Friday 26 April 2019

George Bourne in Blarney

At the Easter Monday car boot sale on the GAA pitch in Blarney, I bought Change in the village by George Bourne, one of the short-lived Penguin Country Library, 1984-6. There were few books at the car boot, prodigious amounts of plastic and semi-defunct machinery, a few antiques, and a multifarious strolling public.

It's a rare charm to choose a book out of a display of maybe seven, next to ashtrays and old lace.

Change in the village was written in 1912 about a village called Bourne just outside Farnham in Surrey. George Bourne, (né George Strut, he borrowed the village for his pen name), was the son of a wheelwright and well-placed, says the blurb on the back, to recognise the changes that were necessary for the survival of the village, and identified them with a sympathetic view of the inevitable completely lacking in sentimentality. (Oh the blurbs of yesteryear).

It is moot, now, it is meet, to think about inevitable change. To think about anything being inevitable in society, which does exist, after all.

The car boot sale is inevitable, in Blarney, 2019. Discuss.

You walk up and down with maybe something in mind you're looking for, maybe not, maybe something will blow in or you'll have a grá for a 1950s saucer, or a wooden chisel. The stuff is laid out on trestles and tarpaulins, for barter, banter and ball-hopping, for well-being in the company of neighbours and strangers, locals, cousins and blow-ins, Roumanians at ease on a Fair day, Poles establishing their Blarney or Blackpool creds, their children standing alongside, hoicked into their pink flannel shorts, learning. I could see, in my mind's eye, my friend Rafferty, who liked fairs and markets, who liked his commerce tactile.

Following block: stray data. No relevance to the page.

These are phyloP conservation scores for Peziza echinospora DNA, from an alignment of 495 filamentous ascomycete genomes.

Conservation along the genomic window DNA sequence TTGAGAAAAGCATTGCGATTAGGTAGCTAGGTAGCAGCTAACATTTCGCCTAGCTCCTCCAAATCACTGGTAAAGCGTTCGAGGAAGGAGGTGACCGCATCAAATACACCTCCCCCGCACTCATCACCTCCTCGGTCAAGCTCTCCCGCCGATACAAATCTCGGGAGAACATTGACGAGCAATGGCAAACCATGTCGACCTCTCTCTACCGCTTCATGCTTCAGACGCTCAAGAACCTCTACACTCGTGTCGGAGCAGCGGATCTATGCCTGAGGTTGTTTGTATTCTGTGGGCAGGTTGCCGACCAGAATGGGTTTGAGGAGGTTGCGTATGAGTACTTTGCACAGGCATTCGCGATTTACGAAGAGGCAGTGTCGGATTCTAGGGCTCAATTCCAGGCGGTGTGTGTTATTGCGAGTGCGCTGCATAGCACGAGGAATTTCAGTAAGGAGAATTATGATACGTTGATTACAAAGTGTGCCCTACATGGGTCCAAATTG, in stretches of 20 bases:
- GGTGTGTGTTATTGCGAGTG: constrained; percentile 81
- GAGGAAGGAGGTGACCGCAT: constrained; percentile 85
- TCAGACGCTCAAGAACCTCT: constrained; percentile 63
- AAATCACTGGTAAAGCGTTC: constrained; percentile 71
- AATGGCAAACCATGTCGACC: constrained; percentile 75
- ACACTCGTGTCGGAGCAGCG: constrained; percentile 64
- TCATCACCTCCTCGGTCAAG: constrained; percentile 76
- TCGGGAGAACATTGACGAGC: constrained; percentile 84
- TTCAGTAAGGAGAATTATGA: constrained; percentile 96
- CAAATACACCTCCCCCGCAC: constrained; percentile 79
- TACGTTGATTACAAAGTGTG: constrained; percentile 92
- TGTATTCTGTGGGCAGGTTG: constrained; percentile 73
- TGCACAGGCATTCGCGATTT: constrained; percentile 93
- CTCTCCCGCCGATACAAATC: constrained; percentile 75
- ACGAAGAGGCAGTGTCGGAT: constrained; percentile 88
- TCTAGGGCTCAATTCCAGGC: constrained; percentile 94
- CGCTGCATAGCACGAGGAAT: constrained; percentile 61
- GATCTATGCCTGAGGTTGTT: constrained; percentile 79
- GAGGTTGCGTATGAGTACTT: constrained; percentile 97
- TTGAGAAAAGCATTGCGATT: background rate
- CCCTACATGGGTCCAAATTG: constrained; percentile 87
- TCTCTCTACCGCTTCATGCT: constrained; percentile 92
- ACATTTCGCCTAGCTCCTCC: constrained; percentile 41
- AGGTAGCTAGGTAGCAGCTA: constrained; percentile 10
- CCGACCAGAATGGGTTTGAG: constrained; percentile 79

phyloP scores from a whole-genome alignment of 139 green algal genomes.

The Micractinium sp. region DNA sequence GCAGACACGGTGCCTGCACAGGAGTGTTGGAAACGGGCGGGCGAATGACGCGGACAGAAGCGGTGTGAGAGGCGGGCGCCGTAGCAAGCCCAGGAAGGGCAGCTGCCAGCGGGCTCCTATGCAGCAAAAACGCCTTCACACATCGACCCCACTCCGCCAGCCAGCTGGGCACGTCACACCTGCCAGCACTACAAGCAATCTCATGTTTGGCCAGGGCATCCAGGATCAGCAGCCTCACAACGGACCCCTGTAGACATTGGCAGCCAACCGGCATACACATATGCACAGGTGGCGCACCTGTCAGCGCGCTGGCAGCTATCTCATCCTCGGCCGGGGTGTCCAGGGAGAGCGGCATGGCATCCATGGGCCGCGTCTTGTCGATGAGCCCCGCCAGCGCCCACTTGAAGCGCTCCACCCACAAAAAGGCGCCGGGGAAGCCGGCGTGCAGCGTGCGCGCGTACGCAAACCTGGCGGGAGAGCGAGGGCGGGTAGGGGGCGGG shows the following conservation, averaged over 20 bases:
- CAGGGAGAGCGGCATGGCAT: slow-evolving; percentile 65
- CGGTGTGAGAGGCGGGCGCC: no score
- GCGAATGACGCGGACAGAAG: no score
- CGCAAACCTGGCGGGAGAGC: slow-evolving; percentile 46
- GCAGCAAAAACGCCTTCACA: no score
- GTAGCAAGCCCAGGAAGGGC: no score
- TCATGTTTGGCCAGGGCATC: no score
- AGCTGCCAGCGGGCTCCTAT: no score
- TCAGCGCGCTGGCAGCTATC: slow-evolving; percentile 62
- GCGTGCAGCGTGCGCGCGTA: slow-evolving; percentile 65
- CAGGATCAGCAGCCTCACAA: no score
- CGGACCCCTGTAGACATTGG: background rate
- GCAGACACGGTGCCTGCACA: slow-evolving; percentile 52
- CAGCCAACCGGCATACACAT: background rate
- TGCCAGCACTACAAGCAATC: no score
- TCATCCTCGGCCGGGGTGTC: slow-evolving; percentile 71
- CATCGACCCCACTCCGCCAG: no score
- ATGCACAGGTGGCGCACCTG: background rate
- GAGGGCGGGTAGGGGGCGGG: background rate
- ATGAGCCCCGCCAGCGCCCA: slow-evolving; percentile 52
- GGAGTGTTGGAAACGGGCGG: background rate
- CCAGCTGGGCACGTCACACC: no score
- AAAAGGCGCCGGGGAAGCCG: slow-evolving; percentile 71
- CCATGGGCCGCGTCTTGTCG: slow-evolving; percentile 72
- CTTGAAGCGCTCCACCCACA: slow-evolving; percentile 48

Take any two things and describe the difference between them. George Bourne's changing village (google it now and you get wall-to-wall real estate) and the car boot sale at Blarney GAA a century later.

Change in the village is a five-act drama.


There are twenty-one scenes.

The Village, Self-reliance, Man and Wife, Manifold Troubles, Drink, Ways and Means, Good Temper, The Peasant System, The New Thrift, Competition, Humiliation, The Humiliated, Notice to Quit, The Initial Defect, The Opportunity, The Obstacles, The Women's Need, The Want of Book-learning, Emotional Starvation, The Children's Need, The Forward Movement.

Re-write as Blarney, 2019, the GAA pitch on Easter Monday. Not sure about The Forward Movement, but working on that.

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